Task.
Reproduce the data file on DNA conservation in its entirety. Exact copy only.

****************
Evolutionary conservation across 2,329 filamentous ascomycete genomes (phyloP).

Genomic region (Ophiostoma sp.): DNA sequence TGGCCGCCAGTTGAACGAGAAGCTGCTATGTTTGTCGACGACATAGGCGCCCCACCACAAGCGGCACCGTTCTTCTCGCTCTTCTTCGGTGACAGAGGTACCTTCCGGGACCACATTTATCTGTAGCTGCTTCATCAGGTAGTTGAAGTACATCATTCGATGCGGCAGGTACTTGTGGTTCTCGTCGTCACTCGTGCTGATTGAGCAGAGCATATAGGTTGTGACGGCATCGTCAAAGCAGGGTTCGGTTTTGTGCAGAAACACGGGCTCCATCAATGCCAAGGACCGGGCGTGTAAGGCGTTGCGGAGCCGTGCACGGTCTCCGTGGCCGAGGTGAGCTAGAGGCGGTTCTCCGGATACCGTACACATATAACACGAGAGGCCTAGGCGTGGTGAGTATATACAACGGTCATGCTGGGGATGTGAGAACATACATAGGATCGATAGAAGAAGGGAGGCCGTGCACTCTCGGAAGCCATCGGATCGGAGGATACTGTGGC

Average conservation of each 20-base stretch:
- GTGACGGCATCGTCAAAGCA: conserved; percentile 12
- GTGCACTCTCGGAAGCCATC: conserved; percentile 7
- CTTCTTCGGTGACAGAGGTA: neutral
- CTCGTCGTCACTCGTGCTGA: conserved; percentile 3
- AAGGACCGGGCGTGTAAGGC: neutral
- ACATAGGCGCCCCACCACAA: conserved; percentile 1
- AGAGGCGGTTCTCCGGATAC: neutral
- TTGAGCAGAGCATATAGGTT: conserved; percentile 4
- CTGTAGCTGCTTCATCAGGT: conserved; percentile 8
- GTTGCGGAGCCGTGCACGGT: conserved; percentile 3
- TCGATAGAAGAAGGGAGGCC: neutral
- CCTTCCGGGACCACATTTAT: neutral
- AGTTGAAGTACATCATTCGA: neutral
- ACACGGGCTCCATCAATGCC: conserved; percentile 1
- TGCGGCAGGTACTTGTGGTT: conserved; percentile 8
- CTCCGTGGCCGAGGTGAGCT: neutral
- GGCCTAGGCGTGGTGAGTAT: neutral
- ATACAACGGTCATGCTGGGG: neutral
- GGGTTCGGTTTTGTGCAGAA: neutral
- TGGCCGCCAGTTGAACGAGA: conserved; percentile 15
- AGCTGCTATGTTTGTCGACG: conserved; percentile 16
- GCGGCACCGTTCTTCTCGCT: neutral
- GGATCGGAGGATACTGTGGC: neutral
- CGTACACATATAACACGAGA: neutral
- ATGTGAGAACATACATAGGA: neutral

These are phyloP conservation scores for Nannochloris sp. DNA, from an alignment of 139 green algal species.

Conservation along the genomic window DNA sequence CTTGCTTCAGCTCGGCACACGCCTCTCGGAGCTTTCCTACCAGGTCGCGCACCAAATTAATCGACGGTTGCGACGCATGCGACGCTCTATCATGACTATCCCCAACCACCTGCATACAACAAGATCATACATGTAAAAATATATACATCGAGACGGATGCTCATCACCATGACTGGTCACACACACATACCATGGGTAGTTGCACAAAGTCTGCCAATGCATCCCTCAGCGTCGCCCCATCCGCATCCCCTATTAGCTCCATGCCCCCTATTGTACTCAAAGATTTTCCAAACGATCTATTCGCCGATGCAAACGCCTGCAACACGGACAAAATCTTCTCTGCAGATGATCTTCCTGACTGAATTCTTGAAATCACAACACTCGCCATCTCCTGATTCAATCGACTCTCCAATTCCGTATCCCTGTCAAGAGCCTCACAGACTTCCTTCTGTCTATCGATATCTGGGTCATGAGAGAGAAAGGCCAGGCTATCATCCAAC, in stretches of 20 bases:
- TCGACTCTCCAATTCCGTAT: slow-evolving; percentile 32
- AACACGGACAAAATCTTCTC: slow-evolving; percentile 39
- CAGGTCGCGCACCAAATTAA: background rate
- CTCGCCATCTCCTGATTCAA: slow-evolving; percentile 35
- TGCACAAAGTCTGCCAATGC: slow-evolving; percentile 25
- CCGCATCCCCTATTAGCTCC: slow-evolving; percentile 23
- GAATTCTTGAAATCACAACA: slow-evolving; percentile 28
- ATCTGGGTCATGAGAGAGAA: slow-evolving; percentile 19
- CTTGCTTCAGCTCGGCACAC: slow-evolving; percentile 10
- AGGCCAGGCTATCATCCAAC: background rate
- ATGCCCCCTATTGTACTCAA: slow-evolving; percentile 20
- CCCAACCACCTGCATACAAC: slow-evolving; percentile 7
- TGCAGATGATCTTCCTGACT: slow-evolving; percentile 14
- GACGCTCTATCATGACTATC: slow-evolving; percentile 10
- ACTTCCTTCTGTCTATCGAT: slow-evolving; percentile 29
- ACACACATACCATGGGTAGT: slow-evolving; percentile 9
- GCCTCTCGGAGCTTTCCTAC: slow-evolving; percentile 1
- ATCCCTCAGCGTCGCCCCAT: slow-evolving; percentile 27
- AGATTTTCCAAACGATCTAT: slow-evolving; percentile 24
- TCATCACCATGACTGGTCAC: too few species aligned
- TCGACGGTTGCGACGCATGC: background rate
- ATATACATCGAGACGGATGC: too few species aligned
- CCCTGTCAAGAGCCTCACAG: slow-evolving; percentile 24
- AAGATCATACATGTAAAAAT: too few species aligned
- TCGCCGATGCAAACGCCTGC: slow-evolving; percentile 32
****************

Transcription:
Evolutionary conservation across 2,329 filamentous ascomycete genomes (phyloP).

Genomic region (Ophiostoma sp.): DNA sequence TGGCCGCCAGTTGAACGAGAAGCTGCTATGTTTGTCGACGACATAGGCGCCCCACCACAAGCGGCACCGTTCTTCTCGCTCTTCTTCGGTGACAGAGGTACCTTCCGGGACCACATTTATCTGTAGCTGCTTCATCAGGTAGTTGAAGTACATCATTCGATGCGGCAGGTACTTGTGGTTCTCGTCGTCACTCGTGCTGATTGAGCAGAGCATATAGGTTGTGACGGCATCGTCAAAGCAGGGTTCGGTTTTGTGCAGAAACACGGGCTCCATCAATGCCAAGGACCGGGCGTGTAAGGCGTTGCGGAGCCGTGCACGGTCTCCGTGGCCGAGGTGAGCTAGAGGCGGTTCTCCGGATACCGTACACATATAACACGAGAGGCCTAGGCGTGGTGAGTATATACAACGGTCATGCTGGGGATGTGAGAACATACATAGGATCGATAGAAGAAGGGAGGCCGTGCACTCTCGGAAGCCATCGGATCGGAGGATACTGTGGC

Average conservation of each 20-base stretch:
- GTGACGGCATCGTCAAAGCA: conserved; percentile 12
- GTGCACTCTCGGAAGCCATC: conserved; percentile 7
- CTTCTTCGGTGACAGAGGTA: neutral
- CTCGTCGTCACTCGTGCTGA: conserved; percentile 3
- AAGGACCGGGCGTGTAAGGC: neutral
- ACATAGGCGCCCCACCACAA: conserved; percentile 1
- AGAGGCGGTTCTCCGGATAC: neutral
- TTGAGCAGAGCATATAGGTT: conserved; percentile 4
- CTGTAGCTGCTTCATCAGGT: conserved; percentile 8
- GTTGCGGAGCCGTGCACGGT: conserved; percentile 3
- TCGATAGAAGAAGGGAGGCC: neutral
- CCTTCCGGGACCACATTTAT: neutral
- AGTTGAAGTACATCATTCGA: neutral
- ACACGGGCTCCATCAATGCC: conserved; percentile 1
- TGCGGCAGGTACTTGTGGTT: conserved; percentile 8
- CTCCGTGGCCGAGGTGAGCT: neutral
- GGCCTAGGCGTGGTGAGTAT: neutral
- ATACAACGGTCATGCTGGGG: neutral
- GGGTTCGGTTTTGTGCAGAA: neutral
- TGGCCGCCAGTTGAACGAGA: conserved; percentile 15
- AGCTGCTATGTTTGTCGACG: conserved; percentile 16
- GCGGCACCGTTCTTCTCGCT: neutral
- GGATCGGAGGATACTGTGGC: neutral
- CGTACACATATAACACGAGA: neutral
- ATGTGAGAACATACATAGGA: neutral

These are phyloP conservation scores for Nannochloris sp. DNA, from an alignment of 139 green algal species.

Conservation along the genomic window DNA sequence CTTGCTTCAGCTCGGCACACGCCTCTCGGAGCTTTCCTACCAGGTCGCGCACCAAATTAATCGACGGTTGCGACGCATGCGACGCTCTATCATGACTATCCCCAACCACCTGCATACAACAAGATCATACATGTAAAAATATATACATCGAGACGGATGCTCATCACCATGACTGGTCACACACACATACCATGGGTAGTTGCACAAAGTCTGCCAATGCATCCCTCAGCGTCGCCCCATCCGCATCCCCTATTAGCTCCATGCCCCCTATTGTACTCAAAGATTTTCCAAACGATCTATTCGCCGATGCAAACGCCTGCAACACGGACAAAATCTTCTCTGCAGATGATCTTCCTGACTGAATTCTTGAAATCACAACACTCGCCATCTCCTGATTCAATCGACTCTCCAATTCCGTATCCCTGTCAAGAGCCTCACAGACTTCCTTCTGTCTATCGATATCTGGGTCATGAGAGAGAAAGGCCAGGCTATCATCCAAC, in stretches of 20 bases:
- TCGACTCTCCAATTCCGTAT: slow-evolving; percentile 32
- AACACGGACAAAATCTTCTC: slow-evolving; percentile 39
- CAGGTCGCGCACCAAATTAA: background rate
- CTCGCCATCTCCTGATTCAA: slow-evolving; percentile 35
- TGCACAAAGTCTGCCAATGC: slow-evolving; percentile 25
- CCGCATCCCCTATTAGCTCC: slow-evolving; percentile 23
- GAATTCTTGAAATCACAACA: slow-evolving; percentile 28
- ATCTGGGTCATGAGAGAGAA: slow-evolving; percentile 19
- CTTGCTTCAGCTCGGCACAC: slow-evolving; percentile 10
- AGGCCAGGCTATCATCCAAC: background rate
- ATGCCCCCTATTGTACTCAA: slow-evolving; percentile 20
- CCCAACCACCTGCATACAAC: slow-evolving; percentile 7
- TGCAGATGATCTTCCTGACT: slow-evolving; percentile 14
- GACGCTCTATCATGACTATC: slow-evolving; percentile 10
- ACTTCCTTCTGTCTATCGAT: slow-evolving; percentile 29
- ACACACATACCATGGGTAGT: slow-evolving; percentile 9
- GCCTCTCGGAGCTTTCCTAC: slow-evolving; percentile 1
- ATCCCTCAGCGTCGCCCCAT: slow-evolving; percentile 27
- AGATTTTCCAAACGATCTAT: slow-evolving; percentile 24
- TCATCACCATGACTGGTCAC: too few species aligned
- TCGACGGTTGCGACGCATGC: background rate
- ATATACATCGAGACGGATGC: too few species aligned
- CCCTGTCAAGAGCCTCACAG: slow-evolving; percentile 24
- AAGATCATACATGTAAAAAT: too few species aligned
- TCGCCGATGCAAACGCCTGC: slow-evolving; percentile 32